While I do understand the problem of the Welsh Government (WG) being able to directly help underwrite some of the costs of supporting the airport in its negotiations with Delta Airlines, to create a direct link with New York, ways must be found for the WG to invest in the airport if its Spanish owners will not.

The recent talk of City Region status and bringing back the WDA brand becomes academic in my eyes, as someone who has been involved in marketing for many years. Without an effective international airport; the key ingredient of a sales proposition for selling Cardiff and Wales to the world, everyone’s efforts will be wasted.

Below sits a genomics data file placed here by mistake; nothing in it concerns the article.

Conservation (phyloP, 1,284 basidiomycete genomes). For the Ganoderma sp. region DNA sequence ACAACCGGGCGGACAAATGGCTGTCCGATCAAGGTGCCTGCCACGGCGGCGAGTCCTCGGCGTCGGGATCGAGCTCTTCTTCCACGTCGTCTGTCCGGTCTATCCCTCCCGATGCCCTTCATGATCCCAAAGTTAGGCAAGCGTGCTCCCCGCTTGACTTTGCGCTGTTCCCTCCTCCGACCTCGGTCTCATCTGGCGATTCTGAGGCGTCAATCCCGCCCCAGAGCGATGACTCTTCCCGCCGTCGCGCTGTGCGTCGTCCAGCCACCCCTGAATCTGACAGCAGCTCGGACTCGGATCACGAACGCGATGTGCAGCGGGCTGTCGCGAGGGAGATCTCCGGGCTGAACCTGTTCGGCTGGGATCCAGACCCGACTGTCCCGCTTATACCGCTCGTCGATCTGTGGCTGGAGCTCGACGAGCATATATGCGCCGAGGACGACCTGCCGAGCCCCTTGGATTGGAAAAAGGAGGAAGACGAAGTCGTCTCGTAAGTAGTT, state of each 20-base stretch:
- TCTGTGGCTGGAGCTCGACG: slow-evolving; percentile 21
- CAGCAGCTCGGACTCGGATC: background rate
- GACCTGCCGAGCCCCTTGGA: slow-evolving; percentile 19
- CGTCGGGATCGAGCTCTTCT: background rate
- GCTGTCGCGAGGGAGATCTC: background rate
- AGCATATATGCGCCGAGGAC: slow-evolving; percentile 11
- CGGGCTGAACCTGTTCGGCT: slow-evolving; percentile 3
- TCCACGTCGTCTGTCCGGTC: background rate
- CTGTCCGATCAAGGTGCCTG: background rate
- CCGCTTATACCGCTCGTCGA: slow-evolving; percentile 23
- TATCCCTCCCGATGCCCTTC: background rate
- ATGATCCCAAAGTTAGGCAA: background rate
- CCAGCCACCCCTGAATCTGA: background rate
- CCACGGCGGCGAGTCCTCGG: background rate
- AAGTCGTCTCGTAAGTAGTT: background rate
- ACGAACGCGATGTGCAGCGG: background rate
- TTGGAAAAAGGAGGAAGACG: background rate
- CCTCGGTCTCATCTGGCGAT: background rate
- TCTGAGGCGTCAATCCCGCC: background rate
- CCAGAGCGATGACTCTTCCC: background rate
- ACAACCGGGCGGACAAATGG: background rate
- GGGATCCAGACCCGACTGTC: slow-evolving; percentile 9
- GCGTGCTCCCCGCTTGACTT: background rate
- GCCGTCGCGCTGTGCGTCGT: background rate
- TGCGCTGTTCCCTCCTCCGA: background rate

Jonathan Ford, CEO of the Football Association of Wales (FAW) inferred as much in his very impressive talk to the Cardiff Breakfast Club this morning. He discussed the need to do more to ensure we attract global football to Wales and his desire to hold major international tournaments here, but stated that we do have infrastructure problems – i.e. the airport, through which visiting football teams and fans would travel.

From sport to education, tourism, business and entertainment, if we had more direct flights to influential destinations we all know what could happen to our economy. Let’s hope the First Minister’s remarks were part of a well thought out strategy to raise debate on this crucial subject; an issue that it is vital we resolve if we are to truly compete on a global stage.

Cardiff Airport: a vital first impression for visitors to Wales